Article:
It’s now two years since I first went to my GP with menopause symptoms and started HRT, over a year since I met Haitham Hamoda, now the chairman of the British Menopause Society, and six months since I found a doctor who I felt was on the same page as me.
And yet I’m still standing in the shower in tears most days, turning to face the wall in case Mr 50Sense comes in because I can’t face another kind, understanding conversation.
I’m fed up of them just as I’m fed up of feeling this way. I’m fed up of asking people to be understanding. I’m fed up of putting on a brave face. And yes, some days I’m fed up of fighting to try and change this.
It’s selfish, I know, but I feel it’s time I had a break from feeling this way. However, I’m now starting to think that may never happen on the route I’ve been taking.
Covid hits my HRT plan
Of course, the pandemic is having an impact on this. Like everyone, I’ve been hit by Covid-19. After finally getting a GP to listen to me about my reaction to progesterone, my appointment to have a Mirena coil fitted was cancelled because of lockdown.
Here’s why that matters. If you’re on HRT and still have a womb, you need to take progesterone to cut the risk of endometrial cancer. But some women, like me, are sensitive to progesterone and so need to find the gentlest form of taking it, which is usually a Mirena coil that directs the progesterone exactly where it’s needed. (It’s a condition known as PMDD, here’s how it affects me.)
Without a coil, I have to take progesterone in a way that floods my entire body if I wish to take HRT and that isn’t good news. Earlier this year, letting progesterone run loose led to me breaking down and feeling that I wanted to jump in front of my train home. (A huge thank you to the wonderful women who helped me through this. You are true kindness and humanity.)
Consequently, when I heard my coil fitting was cancelled, I was straight on the phone to the GP asking for an alternative HRT.
Mixed messages about HRT
As I said the words, I felt I was letting the side down. I’d spent two years reading about how HRT is THE ANSWER and how it transformed women’s lives within seconds. How doctors should stop prescribing anti-depressants for menopause. And yet here I was, willingly asking for “the enemy”.
But the truth is: there is no one answer to menopause symptoms. Since talking about my progesterone sensitivity, I’ve had messages from other women who found HRT left them feeling worse, too. I’ve also had messages saying I just haven’t found the right HRT yet and to keep trying. And you can add to that the messages of the anti-HRT group, who seem to think I could be the poster girl for them.
It’s a mess, to be honest. So many messages at a time when women need clarity and good, solid advice from impartial sources.
Down comes the mist
It’s been a little more than two months since I started taking the new combination (Evorel Conti patches and 50mg Sertraline) and once again the clouds are gathering. This could be a variety of things – changes in my worklife, ongoing trouble with the neighbours, worries about my mam’s health, the pandemic – but the timing has me thinking it’s progesterone again.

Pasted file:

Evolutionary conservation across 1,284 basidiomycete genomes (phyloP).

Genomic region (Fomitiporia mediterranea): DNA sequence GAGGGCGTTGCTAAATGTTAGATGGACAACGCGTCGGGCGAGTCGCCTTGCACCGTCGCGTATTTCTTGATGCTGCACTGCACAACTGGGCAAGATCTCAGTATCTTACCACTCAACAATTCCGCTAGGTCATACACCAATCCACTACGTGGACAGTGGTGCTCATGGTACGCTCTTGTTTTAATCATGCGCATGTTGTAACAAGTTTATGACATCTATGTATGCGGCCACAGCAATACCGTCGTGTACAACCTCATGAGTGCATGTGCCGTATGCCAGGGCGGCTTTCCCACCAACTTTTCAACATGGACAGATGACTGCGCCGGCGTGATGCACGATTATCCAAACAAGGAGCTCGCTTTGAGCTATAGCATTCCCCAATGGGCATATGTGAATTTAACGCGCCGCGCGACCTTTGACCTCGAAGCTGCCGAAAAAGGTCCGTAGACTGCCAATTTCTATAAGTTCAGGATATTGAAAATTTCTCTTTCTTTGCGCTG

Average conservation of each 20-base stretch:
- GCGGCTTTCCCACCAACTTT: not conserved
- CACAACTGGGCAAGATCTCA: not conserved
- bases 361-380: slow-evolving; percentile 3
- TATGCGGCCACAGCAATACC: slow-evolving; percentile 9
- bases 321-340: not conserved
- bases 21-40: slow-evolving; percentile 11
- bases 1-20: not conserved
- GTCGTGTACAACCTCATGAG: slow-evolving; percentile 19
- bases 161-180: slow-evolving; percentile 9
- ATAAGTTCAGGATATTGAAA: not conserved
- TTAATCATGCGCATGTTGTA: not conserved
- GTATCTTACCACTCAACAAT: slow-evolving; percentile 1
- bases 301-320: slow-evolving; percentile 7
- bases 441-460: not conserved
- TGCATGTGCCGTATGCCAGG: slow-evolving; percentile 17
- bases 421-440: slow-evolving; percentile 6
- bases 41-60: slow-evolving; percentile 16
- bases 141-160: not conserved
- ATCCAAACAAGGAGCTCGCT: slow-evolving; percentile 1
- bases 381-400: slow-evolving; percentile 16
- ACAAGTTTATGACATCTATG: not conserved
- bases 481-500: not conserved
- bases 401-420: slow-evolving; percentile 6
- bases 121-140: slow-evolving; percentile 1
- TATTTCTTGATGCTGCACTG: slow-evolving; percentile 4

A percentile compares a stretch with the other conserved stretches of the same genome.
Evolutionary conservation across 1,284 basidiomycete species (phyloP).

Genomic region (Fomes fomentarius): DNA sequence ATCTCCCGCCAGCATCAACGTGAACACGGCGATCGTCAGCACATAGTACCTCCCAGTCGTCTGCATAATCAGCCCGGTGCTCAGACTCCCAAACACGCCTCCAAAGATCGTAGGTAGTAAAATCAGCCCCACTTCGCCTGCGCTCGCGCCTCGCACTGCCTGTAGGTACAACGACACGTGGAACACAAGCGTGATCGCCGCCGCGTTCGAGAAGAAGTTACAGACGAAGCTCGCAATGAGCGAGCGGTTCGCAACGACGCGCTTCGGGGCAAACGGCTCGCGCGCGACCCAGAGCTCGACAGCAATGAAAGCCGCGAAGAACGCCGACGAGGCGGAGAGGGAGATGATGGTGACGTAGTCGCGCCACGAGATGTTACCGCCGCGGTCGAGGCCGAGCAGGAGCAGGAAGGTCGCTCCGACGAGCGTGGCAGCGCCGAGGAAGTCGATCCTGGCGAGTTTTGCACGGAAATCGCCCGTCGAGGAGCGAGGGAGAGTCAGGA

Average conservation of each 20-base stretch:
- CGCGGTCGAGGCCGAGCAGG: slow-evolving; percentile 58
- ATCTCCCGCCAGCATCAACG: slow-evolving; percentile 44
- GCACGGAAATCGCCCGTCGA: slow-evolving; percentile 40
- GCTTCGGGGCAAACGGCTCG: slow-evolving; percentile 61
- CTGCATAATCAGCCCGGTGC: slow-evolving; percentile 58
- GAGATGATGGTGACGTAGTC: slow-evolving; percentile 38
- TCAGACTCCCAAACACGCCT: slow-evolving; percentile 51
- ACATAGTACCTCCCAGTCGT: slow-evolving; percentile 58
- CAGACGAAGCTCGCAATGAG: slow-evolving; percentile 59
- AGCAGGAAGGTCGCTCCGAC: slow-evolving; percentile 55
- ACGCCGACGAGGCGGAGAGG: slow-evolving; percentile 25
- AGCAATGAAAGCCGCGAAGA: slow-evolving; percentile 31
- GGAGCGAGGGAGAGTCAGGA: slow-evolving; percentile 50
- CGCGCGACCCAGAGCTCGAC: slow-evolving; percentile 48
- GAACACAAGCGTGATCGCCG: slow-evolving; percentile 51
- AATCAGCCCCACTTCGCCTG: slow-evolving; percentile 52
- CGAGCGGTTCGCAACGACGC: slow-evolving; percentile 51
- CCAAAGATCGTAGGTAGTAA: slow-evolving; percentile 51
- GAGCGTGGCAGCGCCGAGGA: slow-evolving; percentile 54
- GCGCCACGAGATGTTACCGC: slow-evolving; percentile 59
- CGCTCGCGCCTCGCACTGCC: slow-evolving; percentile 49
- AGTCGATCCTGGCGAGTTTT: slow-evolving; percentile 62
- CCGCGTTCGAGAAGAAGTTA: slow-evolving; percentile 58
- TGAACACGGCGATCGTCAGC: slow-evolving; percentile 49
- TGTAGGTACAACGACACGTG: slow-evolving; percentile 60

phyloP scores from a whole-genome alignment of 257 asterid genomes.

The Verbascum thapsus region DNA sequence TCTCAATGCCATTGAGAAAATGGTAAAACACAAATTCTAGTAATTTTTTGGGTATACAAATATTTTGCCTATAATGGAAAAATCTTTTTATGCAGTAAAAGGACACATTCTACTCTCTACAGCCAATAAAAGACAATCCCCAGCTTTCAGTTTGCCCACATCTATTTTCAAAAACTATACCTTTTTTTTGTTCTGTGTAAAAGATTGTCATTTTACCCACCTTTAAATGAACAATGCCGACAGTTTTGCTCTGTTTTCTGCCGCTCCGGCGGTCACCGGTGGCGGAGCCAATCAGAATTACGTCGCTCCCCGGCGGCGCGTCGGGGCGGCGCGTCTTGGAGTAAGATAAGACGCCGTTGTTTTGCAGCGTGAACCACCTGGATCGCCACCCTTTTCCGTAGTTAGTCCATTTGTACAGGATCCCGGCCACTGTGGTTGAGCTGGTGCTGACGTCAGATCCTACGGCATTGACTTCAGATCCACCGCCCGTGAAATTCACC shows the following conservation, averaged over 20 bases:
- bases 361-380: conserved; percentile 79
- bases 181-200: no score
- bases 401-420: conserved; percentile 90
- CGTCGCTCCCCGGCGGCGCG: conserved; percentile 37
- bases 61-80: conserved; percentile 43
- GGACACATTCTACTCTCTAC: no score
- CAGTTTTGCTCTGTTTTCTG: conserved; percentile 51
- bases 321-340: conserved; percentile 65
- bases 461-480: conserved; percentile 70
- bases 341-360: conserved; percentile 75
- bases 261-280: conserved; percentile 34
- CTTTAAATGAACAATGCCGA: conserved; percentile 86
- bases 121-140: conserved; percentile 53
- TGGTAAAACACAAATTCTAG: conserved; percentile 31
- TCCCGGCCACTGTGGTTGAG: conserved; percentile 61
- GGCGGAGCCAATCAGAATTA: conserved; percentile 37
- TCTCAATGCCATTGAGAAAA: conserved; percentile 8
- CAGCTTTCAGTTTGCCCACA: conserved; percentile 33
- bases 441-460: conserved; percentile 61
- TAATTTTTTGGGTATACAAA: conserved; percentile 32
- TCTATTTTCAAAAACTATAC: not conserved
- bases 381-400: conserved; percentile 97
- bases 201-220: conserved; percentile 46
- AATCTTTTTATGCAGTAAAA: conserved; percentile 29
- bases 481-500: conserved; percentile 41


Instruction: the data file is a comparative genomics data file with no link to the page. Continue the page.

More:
I’ve been waking at night worrying about mistakes at work, the vast majority of them imaginary, running over hurtful comments made to me and worrying if they’re justified, worrying if my husband still loves me, worrying if I still love him, wanting to flee from it all… In addition, I’m bleeding and spotting while my body gets used to the HRT (please note: this happens).
And then, walking to the shops past my favourite spot on the river, I quickly caught myself thinking the old: “What if you jumped in?”
This time, however, mindfulness and an understanding of what my mind can go through with menopause made me note the thought and file it away as one to be aware of and watch to stop it growing.
I call that a major win.
So what now?
Usually by this point in an article, my brain has unscrambled itself and I have a plan. Right now, I’m frowning like crazy.
I’m not giving up on HRT just yet – but it’s there in my options. I have no doubt HRT does wonders for the vast majority of women and it has many, many health benefits. But it’s not the cure-all it’s made out to be and women need to be aware of this, too.
So while I’m contacting the GP to try and arrange a new coil fitting, I see this as the last throw of the dice. Which means I have to start looking forward and getting serious about alternatives.
And then, there’s the question about anti-depressants. Once the thought of being on anti-depressants long-term was scary. But after talking to people (thank you, Menopause Café) and listening to mental health advocates such as Alastair Campbell, I’m rethinking that. Together with practising my CBT behaviours, they may have a role to play for me a little longer.
So, yeah, my plan is as clear as mud!
Wait, there is a positive!
Two years ago, I felt the world was falling in and it was all my fault and I didn’t know what to do. When I felt the same way this March, I was able to talk about it and not be ashamed of feeling so bad. When the thought passed my mind this month, I was able to dismiss it.
That’s the power of education and knowledge. Of knowing I’m not the only woman who feels this way in menopause.
I was discussing how scary it is putting your work out there when it’s so personal and intimate just this week. But it is by others doing this that I can cope better now. And I hope it helps you, too.
How has your HRT journey been? Please let me know in the comments below. They help a lot of women.